• Test the Healing mechanics
  • In conjunction with all testing, confirm the Complexity (Cx) mechanics for dice rolls (These are already looking pretty good from testing so far.)
  • Run a Session 2 in which characters will have some adventure and at the end advance to Level 1 (from Novice to Apprentice), gaining new magic
  • Synthesize all the existing rules content into one place (my website content master draft in Scrivener) and make sure everything is consistent
  • Synthesize all the existing spell content into one place (ditto) and make sure everything is consistent
  • Synthesize into one place all the existing world-building which I want to carry forward from the past D&D homebrew setting into this new indie-rpg Kabalor
  • Create a starting map for new GMs of Kabalor (which will be used in playtesting)

And after that is all tested, iterated, and improved, it will be on to actual Alpha Testing. This will start with a short story of probably 5 sessions to bring the characters to Level 2. (This might only take 4 sessions if players decide to continue with a character they already made.) The second phase of Alpha Testing, after iteration from that short story’s lessons, will be beginning an ongoing story with a group of regular players.

Opening up to a broader group of testers—including other GMs—will come after that has been underway for enough time to learn the lessons of play at Levels 2 and 3 and to begin building out the official website, thus probably not until the end of the year at absolute earliest.

The worsening situation with regard to COVID-19 (and my continued concerns as an immunosuppressed person) suggests that I’ll probably need to spend some time on the necessary references for remote players sooner rather than later. Those may wind up needing to be password-protected parts of the future public website, so my sequence of work on Kabalor may get slightly shuffled as I go. On the one hand, that’d be a further delay, but on the other, it would open the possibility of easier scheduling with a wider pool of potential players.

As with planning stories as a GM, the way it actually unfolds is always going to throw you for a loop, but you can still end up roughly where you thought you were headed. 😉

Altercations in Kabalor

Combat will be optional for the game of Kabalor, but that doesn’t mean the game won’t have rules for it. My goal is to keep excitement and player choice, but maintain focus on the story and avoid combat bogging down the game.

We’ll soon be playtesting my draft rules. These limit altercations to three rounds, representing the beginning, middle, and end of the altercation.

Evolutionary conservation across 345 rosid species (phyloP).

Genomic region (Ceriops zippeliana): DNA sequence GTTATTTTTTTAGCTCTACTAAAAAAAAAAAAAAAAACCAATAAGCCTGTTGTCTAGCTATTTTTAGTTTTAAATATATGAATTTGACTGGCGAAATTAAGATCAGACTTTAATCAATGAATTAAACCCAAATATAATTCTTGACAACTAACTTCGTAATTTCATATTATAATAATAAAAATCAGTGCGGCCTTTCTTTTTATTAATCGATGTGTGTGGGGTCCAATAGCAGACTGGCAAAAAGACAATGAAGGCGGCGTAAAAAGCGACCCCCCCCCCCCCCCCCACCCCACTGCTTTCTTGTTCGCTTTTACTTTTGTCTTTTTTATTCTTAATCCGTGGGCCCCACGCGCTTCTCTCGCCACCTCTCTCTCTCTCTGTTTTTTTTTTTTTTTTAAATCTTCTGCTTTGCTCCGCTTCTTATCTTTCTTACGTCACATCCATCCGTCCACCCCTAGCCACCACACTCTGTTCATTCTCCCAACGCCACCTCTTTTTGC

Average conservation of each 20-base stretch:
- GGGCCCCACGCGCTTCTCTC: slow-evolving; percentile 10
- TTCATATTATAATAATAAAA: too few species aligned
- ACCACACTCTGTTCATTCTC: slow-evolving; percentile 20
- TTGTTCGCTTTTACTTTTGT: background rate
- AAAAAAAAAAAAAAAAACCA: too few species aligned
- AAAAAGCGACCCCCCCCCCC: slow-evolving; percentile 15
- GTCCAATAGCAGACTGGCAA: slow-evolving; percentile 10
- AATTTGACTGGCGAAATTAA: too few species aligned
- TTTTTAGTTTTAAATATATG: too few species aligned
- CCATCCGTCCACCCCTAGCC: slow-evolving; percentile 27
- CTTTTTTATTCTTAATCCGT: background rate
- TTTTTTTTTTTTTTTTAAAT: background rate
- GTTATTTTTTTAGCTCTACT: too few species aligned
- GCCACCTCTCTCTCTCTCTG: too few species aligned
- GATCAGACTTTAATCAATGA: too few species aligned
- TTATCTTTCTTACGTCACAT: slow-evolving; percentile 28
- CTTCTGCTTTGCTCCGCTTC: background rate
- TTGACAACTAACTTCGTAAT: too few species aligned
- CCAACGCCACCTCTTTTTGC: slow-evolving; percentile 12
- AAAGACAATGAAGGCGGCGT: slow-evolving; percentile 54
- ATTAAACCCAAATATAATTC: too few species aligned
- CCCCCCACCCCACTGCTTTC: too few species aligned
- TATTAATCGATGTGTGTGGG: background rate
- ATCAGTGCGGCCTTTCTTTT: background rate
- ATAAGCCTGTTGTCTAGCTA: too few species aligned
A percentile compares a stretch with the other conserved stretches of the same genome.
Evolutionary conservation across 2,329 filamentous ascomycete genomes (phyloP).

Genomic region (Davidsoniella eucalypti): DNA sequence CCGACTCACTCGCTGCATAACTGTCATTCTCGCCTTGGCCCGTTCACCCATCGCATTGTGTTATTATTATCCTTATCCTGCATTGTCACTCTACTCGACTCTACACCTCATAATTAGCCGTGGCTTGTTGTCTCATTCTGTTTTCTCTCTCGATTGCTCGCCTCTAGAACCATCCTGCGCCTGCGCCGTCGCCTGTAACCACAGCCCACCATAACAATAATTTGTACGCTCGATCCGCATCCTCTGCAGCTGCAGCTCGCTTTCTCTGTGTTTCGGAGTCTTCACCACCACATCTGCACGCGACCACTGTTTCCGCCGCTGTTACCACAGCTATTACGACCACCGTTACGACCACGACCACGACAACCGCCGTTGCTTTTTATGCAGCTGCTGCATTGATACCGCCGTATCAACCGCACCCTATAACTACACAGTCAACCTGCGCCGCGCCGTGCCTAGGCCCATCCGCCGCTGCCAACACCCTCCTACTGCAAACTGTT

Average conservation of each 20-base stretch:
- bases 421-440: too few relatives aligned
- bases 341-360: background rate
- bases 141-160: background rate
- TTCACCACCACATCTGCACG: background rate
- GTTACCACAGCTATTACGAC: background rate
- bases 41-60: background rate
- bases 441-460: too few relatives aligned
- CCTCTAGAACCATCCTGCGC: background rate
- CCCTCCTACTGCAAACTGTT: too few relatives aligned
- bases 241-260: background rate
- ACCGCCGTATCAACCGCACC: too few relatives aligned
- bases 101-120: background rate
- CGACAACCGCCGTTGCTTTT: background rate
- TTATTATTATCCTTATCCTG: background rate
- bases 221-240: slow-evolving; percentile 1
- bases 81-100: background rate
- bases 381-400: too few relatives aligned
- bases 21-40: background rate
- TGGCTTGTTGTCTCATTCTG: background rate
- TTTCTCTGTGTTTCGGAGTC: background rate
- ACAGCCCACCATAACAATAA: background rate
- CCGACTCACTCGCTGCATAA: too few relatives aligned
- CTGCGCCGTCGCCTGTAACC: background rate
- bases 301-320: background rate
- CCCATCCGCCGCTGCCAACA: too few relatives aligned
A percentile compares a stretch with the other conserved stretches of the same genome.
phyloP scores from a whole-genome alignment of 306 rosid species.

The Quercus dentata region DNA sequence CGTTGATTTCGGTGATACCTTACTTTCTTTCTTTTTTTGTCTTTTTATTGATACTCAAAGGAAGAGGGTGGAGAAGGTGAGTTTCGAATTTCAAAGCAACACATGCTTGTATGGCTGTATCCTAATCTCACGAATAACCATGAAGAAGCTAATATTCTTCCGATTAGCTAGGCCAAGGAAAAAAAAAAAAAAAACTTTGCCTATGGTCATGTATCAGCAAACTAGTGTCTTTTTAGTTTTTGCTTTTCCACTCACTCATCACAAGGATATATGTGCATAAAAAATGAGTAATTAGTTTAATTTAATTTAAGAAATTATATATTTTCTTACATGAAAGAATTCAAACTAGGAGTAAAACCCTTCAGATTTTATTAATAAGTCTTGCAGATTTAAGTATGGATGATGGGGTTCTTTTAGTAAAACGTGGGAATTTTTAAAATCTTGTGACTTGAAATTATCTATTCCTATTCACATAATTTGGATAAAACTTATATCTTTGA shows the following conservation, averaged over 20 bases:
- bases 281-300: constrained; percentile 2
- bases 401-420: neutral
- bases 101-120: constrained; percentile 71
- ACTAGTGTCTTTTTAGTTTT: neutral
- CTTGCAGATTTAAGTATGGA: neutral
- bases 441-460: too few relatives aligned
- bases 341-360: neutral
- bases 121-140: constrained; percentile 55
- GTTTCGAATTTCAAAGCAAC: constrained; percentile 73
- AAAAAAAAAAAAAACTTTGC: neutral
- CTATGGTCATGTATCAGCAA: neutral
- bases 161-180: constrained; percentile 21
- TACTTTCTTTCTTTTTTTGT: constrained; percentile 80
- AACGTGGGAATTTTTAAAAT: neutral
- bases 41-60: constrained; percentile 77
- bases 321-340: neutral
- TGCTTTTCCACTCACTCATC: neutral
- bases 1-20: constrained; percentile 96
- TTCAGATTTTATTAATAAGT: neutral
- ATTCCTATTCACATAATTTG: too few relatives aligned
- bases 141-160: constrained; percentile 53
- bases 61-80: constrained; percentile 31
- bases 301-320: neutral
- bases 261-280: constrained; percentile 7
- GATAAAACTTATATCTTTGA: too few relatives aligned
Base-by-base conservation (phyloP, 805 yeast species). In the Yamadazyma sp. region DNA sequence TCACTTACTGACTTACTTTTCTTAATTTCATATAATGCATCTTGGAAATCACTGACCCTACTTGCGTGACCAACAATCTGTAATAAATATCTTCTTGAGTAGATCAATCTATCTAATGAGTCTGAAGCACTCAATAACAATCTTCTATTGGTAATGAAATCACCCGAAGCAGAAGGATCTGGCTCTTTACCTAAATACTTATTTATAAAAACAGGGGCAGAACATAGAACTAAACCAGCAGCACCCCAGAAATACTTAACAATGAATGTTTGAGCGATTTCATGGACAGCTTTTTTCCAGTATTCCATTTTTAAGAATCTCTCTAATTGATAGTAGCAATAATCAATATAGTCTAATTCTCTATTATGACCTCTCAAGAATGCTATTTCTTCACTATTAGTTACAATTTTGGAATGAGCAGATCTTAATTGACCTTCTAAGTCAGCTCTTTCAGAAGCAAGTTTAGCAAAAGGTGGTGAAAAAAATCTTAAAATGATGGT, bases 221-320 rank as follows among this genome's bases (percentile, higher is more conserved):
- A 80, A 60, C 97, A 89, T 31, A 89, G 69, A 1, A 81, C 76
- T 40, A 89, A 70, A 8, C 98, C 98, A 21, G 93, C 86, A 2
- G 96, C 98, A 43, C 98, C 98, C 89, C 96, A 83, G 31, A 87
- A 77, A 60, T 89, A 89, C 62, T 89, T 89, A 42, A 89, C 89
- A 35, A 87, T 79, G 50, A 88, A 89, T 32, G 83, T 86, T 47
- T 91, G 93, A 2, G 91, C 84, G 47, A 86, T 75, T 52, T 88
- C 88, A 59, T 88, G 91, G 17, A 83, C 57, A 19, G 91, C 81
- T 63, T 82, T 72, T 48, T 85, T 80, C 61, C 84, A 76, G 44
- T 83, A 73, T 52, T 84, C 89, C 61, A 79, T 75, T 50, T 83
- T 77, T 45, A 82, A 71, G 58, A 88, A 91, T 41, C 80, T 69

Each character involved in the altercation decides what approach you will take in this round. You may not change this after you hear what the others are doing. Probably we will have cards everyone sets down at once to declare this.

Each round unfolds in initiative order, with players rolling and describing their actions as their turn comes up and the GM handling opposing forces.

Along with optionally moving and optionally interacting with an object (such as closing and locking a door), in each round you will be making a d10 roll, adjusting the result based on your approach, and then describing your actions in the story.

  • Defensive (add your Resilience to the roll and the result is pool of protective actions which reduce damage)
  • Offensive (name a target and add either Heft, Finesse, or your spellcasting Aspect to the roll and the result is pool of damaging actions applied to the target)
    Some foes, such as Elementals, only take Offensive actions during altercations. They go until they’re stopped.
  • Protective (name a target and add the Aspect players and GM agree is reasonable to your roll (e.g. “I’m using my Analysis to calculate the best moment to pull the town councilor out of the way of the rolling barrel the cursed brewer is aiming at her.”), and the result is pool of protective actions which reduce damage to the target; surplus damage is split between target and protecting character)
  • Evasive/Active (add Finesse or Heft and any Movement +/- to your roll, result is split between extra moves and protective actions to reduce damage; optionally, can instead declare at the start of the round that you will be using those protective actions as more movement)
  • Reactive (will become Defensive if you are the target of an attack, Protective if ally or bystander is attacked, or optionally Active to pursue someone taking Evasive action)

You can use a combination of different approaches or all the same approach for your three rolls over the three rounds.

Some Items may add a bonus (or a constraint) to Defensive, Offensive, Protective, or Evasive actions.

With three rounds of rolls, there should be enough uncertainty about the outcome for it to still feel risky. With player choice in each round, based on the unfolding knowledge the characters have, there should be enough agency for it to still feel skillful. And with the focus on the player and GM descriptions of what happens, combat can enhance rather than interrupt the characters’ story.